A First Look at the Zoom Q3HD

Sunday, November 28th, 2010

Most of my video work consists of “look at me” videos I post on YouTube, shots of my slack key guitar playing. The audio is at least as important as the video, and a couple of my camcorders, the Sanyo Xacti HD2000 and the Kodak Zi8, were chosen because they had some sort of audio input and some degree of control over that input. In both cases, though, I’ve never been really happy with the audio I was able to record with these cams, even when I used an external source. Both these cameras, and others I’ve tried, have some kind of processing on the audio that attempts to maintain a constant level. And, of course, the audio circuitry gets a pretty small share of the development and manufacturing budget. The combination of these factors results in noisy distorted audio unless every detail is exactly right, a rare thing indeed.

Another thing missing on both these cams and many others below the professional ($2000 and way up) level is the lack of metering and monitoring. There’s not a way to tell if the audio is being recorded well until playing back the clip, when it’s too late to make any corrections. Even when I’ve done multiple test shots I’ve always considered myself very fortunate if I manage to capture some useful audio with this kind of gear.

The Q3HD Arrives

A couple of years ago, Zoom introduced the Q3, a pocket video recorder that emphasized the audio quality. It included stereo directional mics in an X-Y configuration and didn’t inflict excess processing on the audio. Unfortunately, they released this SD format camera just when HD video took off. YouTube switched to HD format, Flip put out the MinoHD, HD video recording began to appear in phones, HD was everywhere except in the Q3. But earlier this year Zoom announced the new Q3HD, which addressed the format issue, offered improved low light performance, added special settings for difficult lighting conditions like concerts, and added a Line Input for stereo audio. In the past, new products from Zoom have arrived long after their planned date, so I was expecting to see the Q3HD sometime in 2011, but happily the first shipments have arrived in the US and are available from a number of retailers. I bought one from BSW and it arrived the day after Thanksgiving.

My initial impressions are really positive. The build quality seems a bit better than my venerable H2, and it’s noticeably more solid feeling than the Kodak Zi8. The menu system is easy to manage, there’s audio metering and monitoring during recording, it even comes with a 2 GB memory card and a set of AA batteries.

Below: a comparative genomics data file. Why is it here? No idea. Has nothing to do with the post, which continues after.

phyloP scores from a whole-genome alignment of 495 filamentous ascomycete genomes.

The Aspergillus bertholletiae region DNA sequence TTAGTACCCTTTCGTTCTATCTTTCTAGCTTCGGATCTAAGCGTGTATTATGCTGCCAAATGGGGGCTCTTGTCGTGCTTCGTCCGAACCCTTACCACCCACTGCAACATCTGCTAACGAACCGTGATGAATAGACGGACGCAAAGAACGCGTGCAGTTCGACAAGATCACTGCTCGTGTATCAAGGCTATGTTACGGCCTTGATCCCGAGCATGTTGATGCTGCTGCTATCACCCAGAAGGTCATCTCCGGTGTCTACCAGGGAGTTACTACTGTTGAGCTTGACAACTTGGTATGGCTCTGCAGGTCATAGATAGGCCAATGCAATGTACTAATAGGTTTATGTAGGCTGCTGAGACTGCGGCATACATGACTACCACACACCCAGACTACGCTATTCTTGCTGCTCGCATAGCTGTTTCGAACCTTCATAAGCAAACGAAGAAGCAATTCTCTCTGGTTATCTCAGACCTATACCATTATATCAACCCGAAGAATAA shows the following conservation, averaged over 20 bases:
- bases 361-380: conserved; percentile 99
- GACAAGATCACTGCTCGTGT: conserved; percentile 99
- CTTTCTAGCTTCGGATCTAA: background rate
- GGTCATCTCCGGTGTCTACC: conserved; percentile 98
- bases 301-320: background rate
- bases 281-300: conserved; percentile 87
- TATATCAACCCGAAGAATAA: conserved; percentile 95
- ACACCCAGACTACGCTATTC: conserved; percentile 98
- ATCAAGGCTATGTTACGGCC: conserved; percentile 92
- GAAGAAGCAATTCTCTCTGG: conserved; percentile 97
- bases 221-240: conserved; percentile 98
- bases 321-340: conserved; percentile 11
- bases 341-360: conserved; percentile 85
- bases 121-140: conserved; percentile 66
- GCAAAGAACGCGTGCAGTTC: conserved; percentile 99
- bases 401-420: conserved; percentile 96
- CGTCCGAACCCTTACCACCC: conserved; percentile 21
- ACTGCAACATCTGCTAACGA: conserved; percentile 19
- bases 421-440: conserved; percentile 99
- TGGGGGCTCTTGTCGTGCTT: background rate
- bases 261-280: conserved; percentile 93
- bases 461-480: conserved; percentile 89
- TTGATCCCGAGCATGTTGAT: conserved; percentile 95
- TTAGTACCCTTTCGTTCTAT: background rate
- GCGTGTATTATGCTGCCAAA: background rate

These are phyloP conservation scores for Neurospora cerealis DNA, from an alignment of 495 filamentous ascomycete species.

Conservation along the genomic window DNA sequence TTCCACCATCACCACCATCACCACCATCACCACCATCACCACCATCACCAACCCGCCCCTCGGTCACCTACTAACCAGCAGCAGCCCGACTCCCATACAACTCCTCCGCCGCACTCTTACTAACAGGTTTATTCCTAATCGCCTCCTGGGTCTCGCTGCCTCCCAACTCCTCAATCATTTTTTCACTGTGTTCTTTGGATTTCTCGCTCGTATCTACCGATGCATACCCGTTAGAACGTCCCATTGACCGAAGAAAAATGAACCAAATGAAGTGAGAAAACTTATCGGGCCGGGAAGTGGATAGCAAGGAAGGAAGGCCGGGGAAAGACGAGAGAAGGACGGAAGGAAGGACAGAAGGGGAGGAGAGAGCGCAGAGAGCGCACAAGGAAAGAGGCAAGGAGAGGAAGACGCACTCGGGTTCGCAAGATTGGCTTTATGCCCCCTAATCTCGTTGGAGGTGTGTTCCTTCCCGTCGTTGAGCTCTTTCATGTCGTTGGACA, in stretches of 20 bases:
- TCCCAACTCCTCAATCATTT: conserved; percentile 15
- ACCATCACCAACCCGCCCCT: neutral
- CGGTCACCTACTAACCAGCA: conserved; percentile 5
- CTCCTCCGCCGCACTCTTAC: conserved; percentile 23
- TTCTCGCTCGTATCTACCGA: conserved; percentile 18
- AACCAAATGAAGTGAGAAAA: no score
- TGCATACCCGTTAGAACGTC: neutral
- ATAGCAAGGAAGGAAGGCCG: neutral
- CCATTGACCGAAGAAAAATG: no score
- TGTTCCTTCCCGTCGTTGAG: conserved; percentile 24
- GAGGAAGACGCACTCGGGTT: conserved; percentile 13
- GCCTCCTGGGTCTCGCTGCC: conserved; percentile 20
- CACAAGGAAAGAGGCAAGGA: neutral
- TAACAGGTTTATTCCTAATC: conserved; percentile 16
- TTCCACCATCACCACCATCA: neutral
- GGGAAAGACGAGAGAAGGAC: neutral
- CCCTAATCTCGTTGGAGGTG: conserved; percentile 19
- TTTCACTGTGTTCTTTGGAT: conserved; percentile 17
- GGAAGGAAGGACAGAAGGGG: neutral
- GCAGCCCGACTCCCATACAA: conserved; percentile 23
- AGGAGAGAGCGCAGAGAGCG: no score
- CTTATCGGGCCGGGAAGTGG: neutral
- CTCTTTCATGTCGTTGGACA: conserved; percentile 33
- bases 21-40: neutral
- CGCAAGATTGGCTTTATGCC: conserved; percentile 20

Three Way Comparison

I mentioned the other cams that I purchased because they had audio input and some degree of manual control. It seemed reasonable to use them in a comparison with the Q3HD. So I setup in Digital Duck studio (also known as the spare room upstairs) and shot some video, first using camera mics then external mics.

I chose 720p for the video format for all three cams. The Zi8 and Sanyo don’t offer control over the audio format, but on the Zoom I selected CD quality PCM (44.1 khz and 16 bit word length).

For the external mic shots I connected an Audio Technica AT822 to the Zi8, a Rode NT4 to the Xacti HD2000, and a pair of Shure KSM141s through an M-Audio DMP3 to the Q3HD. Here’s the video that resulted:

When I listen to the clips on my “junk reference” computer speakers, the difference in audio quality isn’t that great, but as soon as I put on headphones or turn on the good monitors, the audio from the older cams sounds dreadful in comparison to the Q3HD. My Zi8 sounds worse than I remember, so perhaps it’s dying, but even the HD2000 features burbling noises in the quiet moments and an odd tonal balance. I also feel that the video quality of the Q3HD was noticeably better than that of the Zi8. Looks like the Kodak is going in the drawer.

My First YouTube Clip from the Q3HD

The Q3HD has minimal built-in editing, just “Divide” and “Trim” – minimal but sufficient to create a clip for YouTube, so I figured I should put up something straight from the camera. I chose the Rode NT4 stereo mic just to simplify the setup, and fed the mic into the M-Audio DMP3 preamp. From there an adapter chain converted two 1/4″ outputs to a single stereo cable ending in a 1/8″ stereo plug, which went into the Q3HD Line In jack. I took advantage of the meters on the Q3HD to check my levels, aiming for average levels around -20 dBFS and peaks around -6 to -8 dBFS.

With that set I chose the highest resolution video, 1080p format. I chose PCM (uncompressed WAV) audio, but stayed with the basic 44.1 Khz sample rate and 16 bit word length. After a few test shots to get the framing right I recorded a few takes of an old R. Alex Anderson song, Haole Hula. With a little scrolling around in the playback, I was able to trim the clip down to the performance I chose.

Based on my experience with other camera software, I didn’t load the Handyshare package that comes with the Q3HD. I simply removed the memory card, stuck it in my card reader, and copied it to my hard disk. From there I uploaded to my YouTube account. Here’s the result:

Since I was determined to use only in-camera editing, my clip has no title, no fades, no credits, but I feel that it presents the song in fine fashion anyway.

Framing Changes with Format

One thing I stumbled on while shooting my clip – changing the video format also changes the framing of the shot. I framed the image then decided to switch from 720p to 1080p. I made the format change and shot a clip, and when I played it back my head was gone! Here are a couple of snapshots that illustrate the difference:

Sample of Framing at 1080p

Framing at 1080p